Magazine writing is still an appealing attribute for a daily paper. Just take a quick poll among your friends: the most notable articles they’ll recall from a newspaper will be magazine-like treatments. From a pure editorial perspective, the “magazinification” of dailies make more sense than ever. Breaking news and even developing stories have been captured by the web and by the mobile internet. In itself, this shift would justify a massive resource reallocation in favor of digital medias.

Having said that, does it make an economic sense to maintain the large editorial operation needed to produce every single day a product closer to a weekly or even a monthly magazine? To what extent do we need to reconsider the journalistic morphing that appeared a smart move ten or fifteen years ago? More

Cashing in on stolen contents

For publishers: How much money is lost because of stolen contents? Of that, how much can be realistically reclaimed? Before getting into numbers, an overview.

In recent weeks, I’ve gained a first-hand media perspective on anti-piracy technology. The technology is Attributor’s, and the media is Agence France-Presse, one of the big three global newswires along with AP and Reuters. (Disclosure: I produced recently a 15,000 words report for AFP covering its strategy and its future. I’m no longer working for AFP but I keep close links with this news company).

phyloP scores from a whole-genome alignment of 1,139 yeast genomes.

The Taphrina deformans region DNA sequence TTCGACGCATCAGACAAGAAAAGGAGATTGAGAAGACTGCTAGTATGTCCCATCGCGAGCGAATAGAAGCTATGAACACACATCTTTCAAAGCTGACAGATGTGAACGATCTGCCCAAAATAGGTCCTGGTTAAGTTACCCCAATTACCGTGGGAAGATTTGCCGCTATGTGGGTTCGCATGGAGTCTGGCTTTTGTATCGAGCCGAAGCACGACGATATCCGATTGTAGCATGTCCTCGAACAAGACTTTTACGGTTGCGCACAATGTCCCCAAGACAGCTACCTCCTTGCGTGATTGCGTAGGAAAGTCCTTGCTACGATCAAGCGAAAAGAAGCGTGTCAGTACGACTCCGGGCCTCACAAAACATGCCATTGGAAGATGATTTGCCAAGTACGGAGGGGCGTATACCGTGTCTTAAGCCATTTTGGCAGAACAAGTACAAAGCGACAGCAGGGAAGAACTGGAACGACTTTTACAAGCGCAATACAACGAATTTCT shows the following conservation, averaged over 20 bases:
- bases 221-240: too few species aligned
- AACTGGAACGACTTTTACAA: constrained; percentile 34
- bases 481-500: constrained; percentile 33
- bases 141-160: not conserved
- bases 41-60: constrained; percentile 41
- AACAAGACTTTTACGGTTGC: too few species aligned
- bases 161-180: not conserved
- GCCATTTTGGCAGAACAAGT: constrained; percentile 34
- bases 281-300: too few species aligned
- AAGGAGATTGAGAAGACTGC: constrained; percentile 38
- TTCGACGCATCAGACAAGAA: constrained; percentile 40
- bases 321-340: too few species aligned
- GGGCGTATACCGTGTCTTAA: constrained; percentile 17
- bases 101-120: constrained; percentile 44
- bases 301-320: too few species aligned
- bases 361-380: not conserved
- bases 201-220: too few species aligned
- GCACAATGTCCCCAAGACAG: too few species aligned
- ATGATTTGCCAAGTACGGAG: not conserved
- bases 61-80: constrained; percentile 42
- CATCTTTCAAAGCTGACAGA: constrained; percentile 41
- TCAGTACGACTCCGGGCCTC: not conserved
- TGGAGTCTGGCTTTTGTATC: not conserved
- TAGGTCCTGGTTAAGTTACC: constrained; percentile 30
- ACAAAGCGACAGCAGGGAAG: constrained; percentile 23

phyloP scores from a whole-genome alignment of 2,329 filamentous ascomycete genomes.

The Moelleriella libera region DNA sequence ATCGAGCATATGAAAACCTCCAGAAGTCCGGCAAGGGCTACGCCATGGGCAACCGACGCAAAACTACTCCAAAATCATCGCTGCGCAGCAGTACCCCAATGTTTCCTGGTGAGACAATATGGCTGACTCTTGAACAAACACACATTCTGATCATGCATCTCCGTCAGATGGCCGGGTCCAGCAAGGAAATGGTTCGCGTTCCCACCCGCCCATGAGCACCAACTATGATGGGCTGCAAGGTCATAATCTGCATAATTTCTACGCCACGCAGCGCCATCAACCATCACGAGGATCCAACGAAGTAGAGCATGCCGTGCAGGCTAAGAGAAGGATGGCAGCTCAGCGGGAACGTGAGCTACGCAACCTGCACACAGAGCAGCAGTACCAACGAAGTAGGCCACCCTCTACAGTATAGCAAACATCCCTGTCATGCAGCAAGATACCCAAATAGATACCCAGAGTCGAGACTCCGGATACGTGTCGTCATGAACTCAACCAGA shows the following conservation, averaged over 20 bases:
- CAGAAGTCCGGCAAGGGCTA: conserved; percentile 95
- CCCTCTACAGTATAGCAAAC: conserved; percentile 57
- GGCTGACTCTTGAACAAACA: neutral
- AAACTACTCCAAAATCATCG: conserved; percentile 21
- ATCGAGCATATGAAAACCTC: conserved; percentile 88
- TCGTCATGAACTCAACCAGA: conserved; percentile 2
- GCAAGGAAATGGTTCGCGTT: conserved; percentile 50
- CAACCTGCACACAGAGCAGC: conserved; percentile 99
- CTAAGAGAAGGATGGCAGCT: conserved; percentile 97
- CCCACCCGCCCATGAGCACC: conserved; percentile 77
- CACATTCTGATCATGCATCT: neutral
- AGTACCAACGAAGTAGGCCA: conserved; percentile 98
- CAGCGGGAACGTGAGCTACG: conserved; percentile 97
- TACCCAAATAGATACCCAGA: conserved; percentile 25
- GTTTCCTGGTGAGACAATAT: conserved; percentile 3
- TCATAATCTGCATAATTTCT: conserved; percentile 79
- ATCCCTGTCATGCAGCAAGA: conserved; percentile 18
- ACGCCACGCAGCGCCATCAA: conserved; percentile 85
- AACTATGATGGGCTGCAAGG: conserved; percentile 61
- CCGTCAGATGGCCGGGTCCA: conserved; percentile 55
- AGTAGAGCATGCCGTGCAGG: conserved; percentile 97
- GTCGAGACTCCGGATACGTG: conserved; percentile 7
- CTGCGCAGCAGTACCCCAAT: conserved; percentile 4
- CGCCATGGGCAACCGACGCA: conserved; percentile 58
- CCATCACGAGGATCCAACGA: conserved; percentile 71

Every day, AFP sends about 400 news items to Attributor – a fraction of its daily production. These items are then matched against a set of web sites, both subscribers and non subscribers of the newswire’s services. Using a simple interface, Attributor ranks the sites by their propensity to reuse contents. For regular clients, the system shows how stories are used, what percentage is utilized and if they are properly credited or even linked. For non-clients if offers a great way to track down stolen content and to make the distinction between minor abuses, honest mistakes and systematic infringement, since the data are viewed from statistical and time-related angles.

For obvious reasons, I can’t disclose the medias I’ve been reviewing in detail. Let’s simply say that results are stunning. AFP material is widespread. To make it short, there are three types of abuses of copyrighted material.

- The first one is insufficient attribution by a client. Typically, a journalist puts his or her byline on a story largely taken from a newswire. On most cases, the byline will be reduced to initials along with “avec agence” (with newswire) mention, like this one for instance where the borrowed text form AFP is automatically highlighted….

For this piece, we can safely say that “M.D.’s” input was minimal and it would have been nicer to simply put the mention “AFP” at the bottom of this cut & paste performance. (It that particular case, the newswire story is itself an explicit recycling of a scoop by Le Figaro, a typical illustration of the Internet’s endless content loop). From a legal perspective, there is no particular issue. It’s only an ethical matter.